What is now the legal definition of a space object? The LIAB merely states in Article I(d) that the term includes “component parts of a space object as well as its launch vehicle and parts thereof”. However, the notion should be taken to include any artificial man-made object launched into space or attempted to be launched, including among others space vehicles, facilities, stations, installations and other constructions. Consequently, damages caused by human activities or by man-made objects built in space, do not fall under the scope of the LIAB (Kerrest & Smith, 2009).
Moreover, according to Articles I(b) and I(c) LIAB, the term “launching” also includes attempted launching and refers to: i) a State which launches or procures the launching and ii) a State from whose territory or facility a space object is launched. Procurement can be viewed as referring to the existence of political or/and financial interests in the launching process on behalf of a State, which for example triggers or controls the launch by placing a contract. If one of these criteria applies, the State in question is considered liable with respect to a specific space object, even if built and operated exclusively by private entities. In space law, liability is not linked to ownership, operation or effective control and as required by the maxim “once a launching state, always a launching state”, liability remains forever (Soucek, 2016).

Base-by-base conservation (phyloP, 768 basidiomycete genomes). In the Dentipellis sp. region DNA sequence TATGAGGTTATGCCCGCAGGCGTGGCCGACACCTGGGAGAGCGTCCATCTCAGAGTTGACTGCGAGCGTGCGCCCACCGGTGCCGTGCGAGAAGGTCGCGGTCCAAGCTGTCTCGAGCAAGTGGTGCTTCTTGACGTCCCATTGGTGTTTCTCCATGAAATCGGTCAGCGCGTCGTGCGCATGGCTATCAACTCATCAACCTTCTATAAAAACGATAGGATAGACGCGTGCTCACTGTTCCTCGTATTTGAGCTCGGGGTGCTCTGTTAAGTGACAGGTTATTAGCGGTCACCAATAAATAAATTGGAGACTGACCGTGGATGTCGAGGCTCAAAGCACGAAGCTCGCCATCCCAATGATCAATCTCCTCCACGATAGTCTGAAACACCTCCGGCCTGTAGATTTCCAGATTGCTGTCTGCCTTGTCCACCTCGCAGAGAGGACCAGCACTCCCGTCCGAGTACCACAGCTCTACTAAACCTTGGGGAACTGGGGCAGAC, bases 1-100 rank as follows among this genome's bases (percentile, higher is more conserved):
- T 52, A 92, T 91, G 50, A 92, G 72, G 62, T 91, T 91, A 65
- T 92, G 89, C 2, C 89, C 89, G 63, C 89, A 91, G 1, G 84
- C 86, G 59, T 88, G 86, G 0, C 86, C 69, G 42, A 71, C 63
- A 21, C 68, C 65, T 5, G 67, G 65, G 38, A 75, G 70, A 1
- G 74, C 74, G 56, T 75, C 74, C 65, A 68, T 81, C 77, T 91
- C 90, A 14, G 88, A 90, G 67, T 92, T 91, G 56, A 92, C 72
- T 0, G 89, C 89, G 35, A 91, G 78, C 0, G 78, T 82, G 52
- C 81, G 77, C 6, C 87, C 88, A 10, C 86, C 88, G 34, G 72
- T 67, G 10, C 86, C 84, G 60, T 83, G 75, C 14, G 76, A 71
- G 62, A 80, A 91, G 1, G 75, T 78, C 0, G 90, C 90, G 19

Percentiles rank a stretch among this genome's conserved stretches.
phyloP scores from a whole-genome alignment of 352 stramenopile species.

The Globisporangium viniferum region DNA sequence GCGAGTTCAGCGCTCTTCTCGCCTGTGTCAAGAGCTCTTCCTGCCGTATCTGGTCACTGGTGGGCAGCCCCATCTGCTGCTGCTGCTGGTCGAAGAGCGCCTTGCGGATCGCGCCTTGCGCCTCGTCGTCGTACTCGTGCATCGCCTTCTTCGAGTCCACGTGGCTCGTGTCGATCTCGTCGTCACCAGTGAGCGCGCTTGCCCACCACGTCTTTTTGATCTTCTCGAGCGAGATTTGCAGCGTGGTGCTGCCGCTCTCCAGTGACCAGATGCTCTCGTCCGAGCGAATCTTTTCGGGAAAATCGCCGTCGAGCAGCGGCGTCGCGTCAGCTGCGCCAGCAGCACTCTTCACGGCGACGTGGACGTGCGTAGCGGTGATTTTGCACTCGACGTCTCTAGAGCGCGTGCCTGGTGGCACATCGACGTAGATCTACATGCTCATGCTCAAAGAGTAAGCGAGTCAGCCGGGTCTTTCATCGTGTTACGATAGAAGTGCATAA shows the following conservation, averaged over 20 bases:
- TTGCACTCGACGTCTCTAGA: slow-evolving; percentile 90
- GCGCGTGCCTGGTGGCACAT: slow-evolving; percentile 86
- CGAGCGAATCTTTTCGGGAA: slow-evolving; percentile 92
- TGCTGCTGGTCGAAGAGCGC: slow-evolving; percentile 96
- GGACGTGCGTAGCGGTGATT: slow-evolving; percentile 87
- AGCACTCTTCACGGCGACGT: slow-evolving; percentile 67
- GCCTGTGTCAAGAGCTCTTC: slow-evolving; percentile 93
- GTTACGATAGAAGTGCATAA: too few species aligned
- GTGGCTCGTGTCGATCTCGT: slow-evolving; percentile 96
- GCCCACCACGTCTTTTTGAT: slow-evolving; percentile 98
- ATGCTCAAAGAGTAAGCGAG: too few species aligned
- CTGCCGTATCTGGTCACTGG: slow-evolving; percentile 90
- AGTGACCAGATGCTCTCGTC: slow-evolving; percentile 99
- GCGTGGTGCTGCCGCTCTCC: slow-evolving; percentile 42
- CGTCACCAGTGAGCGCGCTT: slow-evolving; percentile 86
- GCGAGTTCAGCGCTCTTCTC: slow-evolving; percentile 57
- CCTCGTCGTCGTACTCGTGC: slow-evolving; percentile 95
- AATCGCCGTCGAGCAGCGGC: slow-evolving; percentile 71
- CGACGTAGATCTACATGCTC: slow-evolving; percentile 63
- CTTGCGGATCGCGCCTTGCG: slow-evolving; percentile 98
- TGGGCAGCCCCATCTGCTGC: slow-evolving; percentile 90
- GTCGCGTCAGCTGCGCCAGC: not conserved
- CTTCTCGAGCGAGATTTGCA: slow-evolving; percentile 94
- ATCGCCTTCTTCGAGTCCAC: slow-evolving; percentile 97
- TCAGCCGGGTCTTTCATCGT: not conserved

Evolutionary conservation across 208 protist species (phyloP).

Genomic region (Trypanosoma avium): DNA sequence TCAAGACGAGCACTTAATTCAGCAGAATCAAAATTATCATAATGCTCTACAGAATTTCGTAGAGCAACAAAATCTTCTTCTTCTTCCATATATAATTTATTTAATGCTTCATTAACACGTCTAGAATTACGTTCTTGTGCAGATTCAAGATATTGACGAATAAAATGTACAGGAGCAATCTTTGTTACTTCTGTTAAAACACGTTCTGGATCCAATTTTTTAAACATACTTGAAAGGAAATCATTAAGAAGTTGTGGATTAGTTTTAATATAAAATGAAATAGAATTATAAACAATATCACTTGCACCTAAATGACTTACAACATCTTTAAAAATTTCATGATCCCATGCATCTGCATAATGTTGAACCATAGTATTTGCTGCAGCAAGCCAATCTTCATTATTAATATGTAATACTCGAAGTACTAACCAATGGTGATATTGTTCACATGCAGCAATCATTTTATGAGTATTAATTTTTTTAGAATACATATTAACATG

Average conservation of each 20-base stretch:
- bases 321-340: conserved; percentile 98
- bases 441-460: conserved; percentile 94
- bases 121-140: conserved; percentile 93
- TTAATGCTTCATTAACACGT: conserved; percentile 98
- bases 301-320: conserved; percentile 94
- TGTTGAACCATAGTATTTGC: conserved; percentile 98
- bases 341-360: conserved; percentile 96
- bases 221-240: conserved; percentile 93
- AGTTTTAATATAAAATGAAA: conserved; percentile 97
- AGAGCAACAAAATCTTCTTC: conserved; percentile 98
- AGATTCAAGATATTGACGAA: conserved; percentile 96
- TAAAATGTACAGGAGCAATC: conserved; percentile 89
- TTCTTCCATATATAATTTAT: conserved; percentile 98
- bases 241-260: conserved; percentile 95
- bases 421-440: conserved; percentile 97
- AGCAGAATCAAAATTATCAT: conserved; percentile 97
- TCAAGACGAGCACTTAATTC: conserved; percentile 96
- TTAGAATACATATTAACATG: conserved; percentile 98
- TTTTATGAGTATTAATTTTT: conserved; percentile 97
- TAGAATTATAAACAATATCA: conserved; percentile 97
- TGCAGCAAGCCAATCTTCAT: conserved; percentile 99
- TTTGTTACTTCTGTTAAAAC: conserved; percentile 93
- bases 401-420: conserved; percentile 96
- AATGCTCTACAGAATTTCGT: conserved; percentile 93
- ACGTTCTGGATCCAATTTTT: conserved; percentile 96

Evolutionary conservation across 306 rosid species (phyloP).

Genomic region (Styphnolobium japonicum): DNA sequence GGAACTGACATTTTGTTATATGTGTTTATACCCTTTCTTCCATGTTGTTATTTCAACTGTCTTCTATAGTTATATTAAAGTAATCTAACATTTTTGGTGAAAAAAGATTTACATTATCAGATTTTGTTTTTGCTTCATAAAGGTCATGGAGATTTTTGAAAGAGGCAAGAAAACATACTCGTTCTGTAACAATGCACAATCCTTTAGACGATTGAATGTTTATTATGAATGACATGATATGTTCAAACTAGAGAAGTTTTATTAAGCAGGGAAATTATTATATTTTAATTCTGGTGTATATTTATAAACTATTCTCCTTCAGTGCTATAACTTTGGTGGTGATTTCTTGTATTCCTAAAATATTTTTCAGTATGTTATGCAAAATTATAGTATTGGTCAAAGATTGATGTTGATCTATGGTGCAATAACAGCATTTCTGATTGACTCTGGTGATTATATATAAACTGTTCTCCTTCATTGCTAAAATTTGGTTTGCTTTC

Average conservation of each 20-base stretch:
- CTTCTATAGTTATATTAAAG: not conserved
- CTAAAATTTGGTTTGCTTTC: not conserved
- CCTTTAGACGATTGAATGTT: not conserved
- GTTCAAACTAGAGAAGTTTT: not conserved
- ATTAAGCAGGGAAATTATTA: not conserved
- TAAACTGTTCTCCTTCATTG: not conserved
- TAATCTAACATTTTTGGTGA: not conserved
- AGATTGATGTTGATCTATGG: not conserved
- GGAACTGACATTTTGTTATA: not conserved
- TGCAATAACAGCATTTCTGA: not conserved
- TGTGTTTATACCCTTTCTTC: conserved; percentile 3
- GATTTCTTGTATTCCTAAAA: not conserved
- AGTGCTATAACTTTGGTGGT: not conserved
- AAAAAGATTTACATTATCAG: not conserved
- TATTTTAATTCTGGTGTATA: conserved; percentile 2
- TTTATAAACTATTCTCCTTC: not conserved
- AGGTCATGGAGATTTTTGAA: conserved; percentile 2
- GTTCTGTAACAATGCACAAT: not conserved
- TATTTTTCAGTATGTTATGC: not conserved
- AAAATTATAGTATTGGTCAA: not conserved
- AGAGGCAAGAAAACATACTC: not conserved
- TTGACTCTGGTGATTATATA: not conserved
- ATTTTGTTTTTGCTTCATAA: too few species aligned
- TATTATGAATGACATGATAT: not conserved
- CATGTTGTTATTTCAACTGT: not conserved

Proceeding now to a short analysis of the two most important Articles of the LIAB, Articles II and III. According to the former, absolute liability, triggered regardless of fault, is established “for damages caused on the surface of the Earth or to aircraft in flight”. The only exoneration is granted under Article VI if the damage has resulted from the wilful misconduct or gross negligence on the part of the claimant state (Mazaroff, 1968). On the other hand, Article III requires proof of fault “for damage caused elsewhere than on the surface of the Earth to a space object of one launching State or to persons or property on board such a space object”.